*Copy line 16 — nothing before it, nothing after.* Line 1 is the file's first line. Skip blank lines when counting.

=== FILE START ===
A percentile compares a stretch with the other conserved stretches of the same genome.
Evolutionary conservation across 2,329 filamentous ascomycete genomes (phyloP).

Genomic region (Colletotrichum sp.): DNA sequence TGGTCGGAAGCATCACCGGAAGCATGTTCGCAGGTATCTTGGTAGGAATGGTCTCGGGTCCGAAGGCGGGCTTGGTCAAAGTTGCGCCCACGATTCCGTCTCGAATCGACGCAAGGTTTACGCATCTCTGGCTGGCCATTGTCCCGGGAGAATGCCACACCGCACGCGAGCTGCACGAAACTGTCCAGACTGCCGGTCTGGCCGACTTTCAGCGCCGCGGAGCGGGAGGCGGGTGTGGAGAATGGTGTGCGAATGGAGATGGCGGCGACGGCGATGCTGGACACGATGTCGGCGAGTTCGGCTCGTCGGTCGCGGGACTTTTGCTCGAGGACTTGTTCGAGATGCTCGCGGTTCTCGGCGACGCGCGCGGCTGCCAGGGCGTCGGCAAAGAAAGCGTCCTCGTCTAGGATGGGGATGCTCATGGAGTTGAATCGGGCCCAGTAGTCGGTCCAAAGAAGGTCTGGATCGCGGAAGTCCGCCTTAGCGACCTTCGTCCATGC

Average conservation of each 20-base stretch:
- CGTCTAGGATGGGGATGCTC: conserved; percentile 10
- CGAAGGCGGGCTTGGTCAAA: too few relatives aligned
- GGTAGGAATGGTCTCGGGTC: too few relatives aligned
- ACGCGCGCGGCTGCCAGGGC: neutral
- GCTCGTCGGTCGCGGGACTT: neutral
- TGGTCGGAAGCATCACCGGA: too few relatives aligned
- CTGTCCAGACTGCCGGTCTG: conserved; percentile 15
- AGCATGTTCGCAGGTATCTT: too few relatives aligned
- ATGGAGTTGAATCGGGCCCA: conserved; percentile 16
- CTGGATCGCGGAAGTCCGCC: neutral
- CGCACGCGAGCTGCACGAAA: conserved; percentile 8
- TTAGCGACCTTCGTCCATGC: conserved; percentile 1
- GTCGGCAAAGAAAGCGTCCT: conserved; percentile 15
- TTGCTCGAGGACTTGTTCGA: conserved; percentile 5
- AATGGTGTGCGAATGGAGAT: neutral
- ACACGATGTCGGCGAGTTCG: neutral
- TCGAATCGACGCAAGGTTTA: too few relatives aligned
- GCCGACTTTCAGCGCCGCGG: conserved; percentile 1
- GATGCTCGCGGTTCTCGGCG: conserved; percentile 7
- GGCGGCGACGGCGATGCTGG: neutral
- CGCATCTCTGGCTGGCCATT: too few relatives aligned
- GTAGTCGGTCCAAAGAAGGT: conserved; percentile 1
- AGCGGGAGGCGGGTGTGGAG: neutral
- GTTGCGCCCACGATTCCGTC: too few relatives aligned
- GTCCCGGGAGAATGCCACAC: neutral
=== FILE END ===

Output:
- TTAGCGACCTTCGTCCATGC: conserved; percentile 1